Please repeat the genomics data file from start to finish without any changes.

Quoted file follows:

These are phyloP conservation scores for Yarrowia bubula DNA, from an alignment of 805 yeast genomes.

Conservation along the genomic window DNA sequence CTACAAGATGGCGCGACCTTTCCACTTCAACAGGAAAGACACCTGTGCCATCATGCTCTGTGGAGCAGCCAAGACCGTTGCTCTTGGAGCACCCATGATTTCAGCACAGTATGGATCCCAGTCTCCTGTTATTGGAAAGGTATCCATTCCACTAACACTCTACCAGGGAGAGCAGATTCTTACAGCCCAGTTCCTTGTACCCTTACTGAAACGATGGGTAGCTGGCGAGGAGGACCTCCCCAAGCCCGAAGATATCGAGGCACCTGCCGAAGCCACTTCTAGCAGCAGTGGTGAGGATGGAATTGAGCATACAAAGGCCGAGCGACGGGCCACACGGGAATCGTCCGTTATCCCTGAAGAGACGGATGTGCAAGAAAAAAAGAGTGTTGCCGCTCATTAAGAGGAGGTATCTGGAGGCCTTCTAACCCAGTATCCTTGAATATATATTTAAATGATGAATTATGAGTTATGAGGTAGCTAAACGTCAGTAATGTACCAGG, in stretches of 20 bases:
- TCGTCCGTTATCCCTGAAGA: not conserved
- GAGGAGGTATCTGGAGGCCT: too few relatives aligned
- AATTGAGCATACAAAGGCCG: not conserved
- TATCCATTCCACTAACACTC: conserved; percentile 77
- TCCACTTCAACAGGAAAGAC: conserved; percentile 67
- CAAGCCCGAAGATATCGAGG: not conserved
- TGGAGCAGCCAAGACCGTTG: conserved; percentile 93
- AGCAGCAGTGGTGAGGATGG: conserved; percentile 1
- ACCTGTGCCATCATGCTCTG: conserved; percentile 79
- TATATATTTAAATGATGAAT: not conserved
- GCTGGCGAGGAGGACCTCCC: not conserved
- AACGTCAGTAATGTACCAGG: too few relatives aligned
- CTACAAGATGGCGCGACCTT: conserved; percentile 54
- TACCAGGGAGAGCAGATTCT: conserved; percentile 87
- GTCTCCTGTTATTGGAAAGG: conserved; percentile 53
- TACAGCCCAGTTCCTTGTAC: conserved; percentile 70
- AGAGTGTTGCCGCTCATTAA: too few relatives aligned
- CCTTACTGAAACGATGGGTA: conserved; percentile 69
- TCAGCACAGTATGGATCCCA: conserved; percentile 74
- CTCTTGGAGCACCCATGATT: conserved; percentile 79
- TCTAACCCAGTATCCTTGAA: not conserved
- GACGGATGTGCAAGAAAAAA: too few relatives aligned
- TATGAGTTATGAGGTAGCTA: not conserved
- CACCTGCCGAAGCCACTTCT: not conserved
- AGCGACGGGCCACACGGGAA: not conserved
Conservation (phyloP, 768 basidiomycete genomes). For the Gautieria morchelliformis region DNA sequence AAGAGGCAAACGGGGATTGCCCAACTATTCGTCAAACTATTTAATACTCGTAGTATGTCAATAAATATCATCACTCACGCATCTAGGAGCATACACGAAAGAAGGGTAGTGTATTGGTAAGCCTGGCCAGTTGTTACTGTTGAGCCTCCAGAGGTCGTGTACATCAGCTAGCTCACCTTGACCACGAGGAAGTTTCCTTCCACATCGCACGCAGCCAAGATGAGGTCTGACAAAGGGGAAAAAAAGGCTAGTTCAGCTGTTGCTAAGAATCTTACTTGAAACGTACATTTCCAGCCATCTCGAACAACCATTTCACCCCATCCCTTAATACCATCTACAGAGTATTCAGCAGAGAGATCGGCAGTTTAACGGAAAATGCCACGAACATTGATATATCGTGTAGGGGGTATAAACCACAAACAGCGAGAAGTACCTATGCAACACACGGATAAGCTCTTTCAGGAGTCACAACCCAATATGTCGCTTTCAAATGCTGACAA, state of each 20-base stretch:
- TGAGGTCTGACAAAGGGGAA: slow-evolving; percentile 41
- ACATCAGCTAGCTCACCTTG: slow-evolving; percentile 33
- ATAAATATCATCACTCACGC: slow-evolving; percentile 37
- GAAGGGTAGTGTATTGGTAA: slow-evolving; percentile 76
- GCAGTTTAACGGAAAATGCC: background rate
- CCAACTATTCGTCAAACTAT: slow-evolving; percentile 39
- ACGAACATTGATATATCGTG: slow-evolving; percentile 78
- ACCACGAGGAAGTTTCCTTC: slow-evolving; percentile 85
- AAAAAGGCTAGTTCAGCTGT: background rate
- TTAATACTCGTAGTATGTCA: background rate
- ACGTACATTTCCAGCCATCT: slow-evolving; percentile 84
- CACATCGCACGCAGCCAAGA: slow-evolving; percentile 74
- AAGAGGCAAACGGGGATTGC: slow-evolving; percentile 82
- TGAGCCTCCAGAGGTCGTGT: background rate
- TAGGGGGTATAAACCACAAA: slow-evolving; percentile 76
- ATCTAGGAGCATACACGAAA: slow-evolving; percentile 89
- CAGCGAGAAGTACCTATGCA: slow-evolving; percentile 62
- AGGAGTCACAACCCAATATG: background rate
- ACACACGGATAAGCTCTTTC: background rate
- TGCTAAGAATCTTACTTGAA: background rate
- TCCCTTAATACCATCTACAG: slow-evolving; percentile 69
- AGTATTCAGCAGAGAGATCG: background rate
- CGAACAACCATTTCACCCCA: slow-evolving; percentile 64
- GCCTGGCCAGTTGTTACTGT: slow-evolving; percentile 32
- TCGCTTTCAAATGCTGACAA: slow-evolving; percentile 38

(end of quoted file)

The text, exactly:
These are phyloP conservation scores for Yarrowia bubula DNA, from an alignment of 805 yeast genomes.

Conservation along the genomic window DNA sequence CTACAAGATGGCGCGACCTTTCCACTTCAACAGGAAAGACACCTGTGCCATCATGCTCTGTGGAGCAGCCAAGACCGTTGCTCTTGGAGCACCCATGATTTCAGCACAGTATGGATCCCAGTCTCCTGTTATTGGAAAGGTATCCATTCCACTAACACTCTACCAGGGAGAGCAGATTCTTACAGCCCAGTTCCTTGTACCCTTACTGAAACGATGGGTAGCTGGCGAGGAGGACCTCCCCAAGCCCGAAGATATCGAGGCACCTGCCGAAGCCACTTCTAGCAGCAGTGGTGAGGATGGAATTGAGCATACAAAGGCCGAGCGACGGGCCACACGGGAATCGTCCGTTATCCCTGAAGAGACGGATGTGCAAGAAAAAAAGAGTGTTGCCGCTCATTAAGAGGAGGTATCTGGAGGCCTTCTAACCCAGTATCCTTGAATATATATTTAAATGATGAATTATGAGTTATGAGGTAGCTAAACGTCAGTAATGTACCAGG, in stretches of 20 bases:
- TCGTCCGTTATCCCTGAAGA: not conserved
- GAGGAGGTATCTGGAGGCCT: too few relatives aligned
- AATTGAGCATACAAAGGCCG: not conserved
- TATCCATTCCACTAACACTC: conserved; percentile 77
- TCCACTTCAACAGGAAAGAC: conserved; percentile 67
- CAAGCCCGAAGATATCGAGG: not conserved
- TGGAGCAGCCAAGACCGTTG: conserved; percentile 93
- AGCAGCAGTGGTGAGGATGG: conserved; percentile 1
- ACCTGTGCCATCATGCTCTG: conserved; percentile 79
- TATATATTTAAATGATGAAT: not conserved
- GCTGGCGAGGAGGACCTCCC: not conserved
- AACGTCAGTAATGTACCAGG: too few relatives aligned
- CTACAAGATGGCGCGACCTT: conserved; percentile 54
- TACCAGGGAGAGCAGATTCT: conserved; percentile 87
- GTCTCCTGTTATTGGAAAGG: conserved; percentile 53
- TACAGCCCAGTTCCTTGTAC: conserved; percentile 70
- AGAGTGTTGCCGCTCATTAA: too few relatives aligned
- CCTTACTGAAACGATGGGTA: conserved; percentile 69
- TCAGCACAGTATGGATCCCA: conserved; percentile 74
- CTCTTGGAGCACCCATGATT: conserved; percentile 79
- TCTAACCCAGTATCCTTGAA: not conserved
- GACGGATGTGCAAGAAAAAA: too few relatives aligned
- TATGAGTTATGAGGTAGCTA: not conserved
- CACCTGCCGAAGCCACTTCT: not conserved
- AGCGACGGGCCACACGGGAA: not conserved
Conservation (phyloP, 768 basidiomycete genomes). For the Gautieria morchelliformis region DNA sequence AAGAGGCAAACGGGGATTGCCCAACTATTCGTCAAACTATTTAATACTCGTAGTATGTCAATAAATATCATCACTCACGCATCTAGGAGCATACACGAAAGAAGGGTAGTGTATTGGTAAGCCTGGCCAGTTGTTACTGTTGAGCCTCCAGAGGTCGTGTACATCAGCTAGCTCACCTTGACCACGAGGAAGTTTCCTTCCACATCGCACGCAGCCAAGATGAGGTCTGACAAAGGGGAAAAAAAGGCTAGTTCAGCTGTTGCTAAGAATCTTACTTGAAACGTACATTTCCAGCCATCTCGAACAACCATTTCACCCCATCCCTTAATACCATCTACAGAGTATTCAGCAGAGAGATCGGCAGTTTAACGGAAAATGCCACGAACATTGATATATCGTGTAGGGGGTATAAACCACAAACAGCGAGAAGTACCTATGCAACACACGGATAAGCTCTTTCAGGAGTCACAACCCAATATGTCGCTTTCAAATGCTGACAA, state of each 20-base stretch:
- TGAGGTCTGACAAAGGGGAA: slow-evolving; percentile 41
- ACATCAGCTAGCTCACCTTG: slow-evolving; percentile 33
- ATAAATATCATCACTCACGC: slow-evolving; percentile 37
- GAAGGGTAGTGTATTGGTAA: slow-evolving; percentile 76
- GCAGTTTAACGGAAAATGCC: background rate
- CCAACTATTCGTCAAACTAT: slow-evolving; percentile 39
- ACGAACATTGATATATCGTG: slow-evolving; percentile 78
- ACCACGAGGAAGTTTCCTTC: slow-evolving; percentile 85
- AAAAAGGCTAGTTCAGCTGT: background rate
- TTAATACTCGTAGTATGTCA: background rate
- ACGTACATTTCCAGCCATCT: slow-evolving; percentile 84
- CACATCGCACGCAGCCAAGA: slow-evolving; percentile 74
- AAGAGGCAAACGGGGATTGC: slow-evolving; percentile 82
- TGAGCCTCCAGAGGTCGTGT: background rate
- TAGGGGGTATAAACCACAAA: slow-evolving; percentile 76
- ATCTAGGAGCATACACGAAA: slow-evolving; percentile 89
- CAGCGAGAAGTACCTATGCA: slow-evolving; percentile 62
- AGGAGTCACAACCCAATATG: background rate
- ACACACGGATAAGCTCTTTC: background rate
- TGCTAAGAATCTTACTTGAA: background rate
- TCCCTTAATACCATCTACAG: slow-evolving; percentile 69
- AGTATTCAGCAGAGAGATCG: background rate
- CGAACAACCATTTCACCCCA: slow-evolving; percentile 64
- GCCTGGCCAGTTGTTACTGT: slow-evolving; percentile 32
- TCGCTTTCAAATGCTGACAA: slow-evolving; percentile 38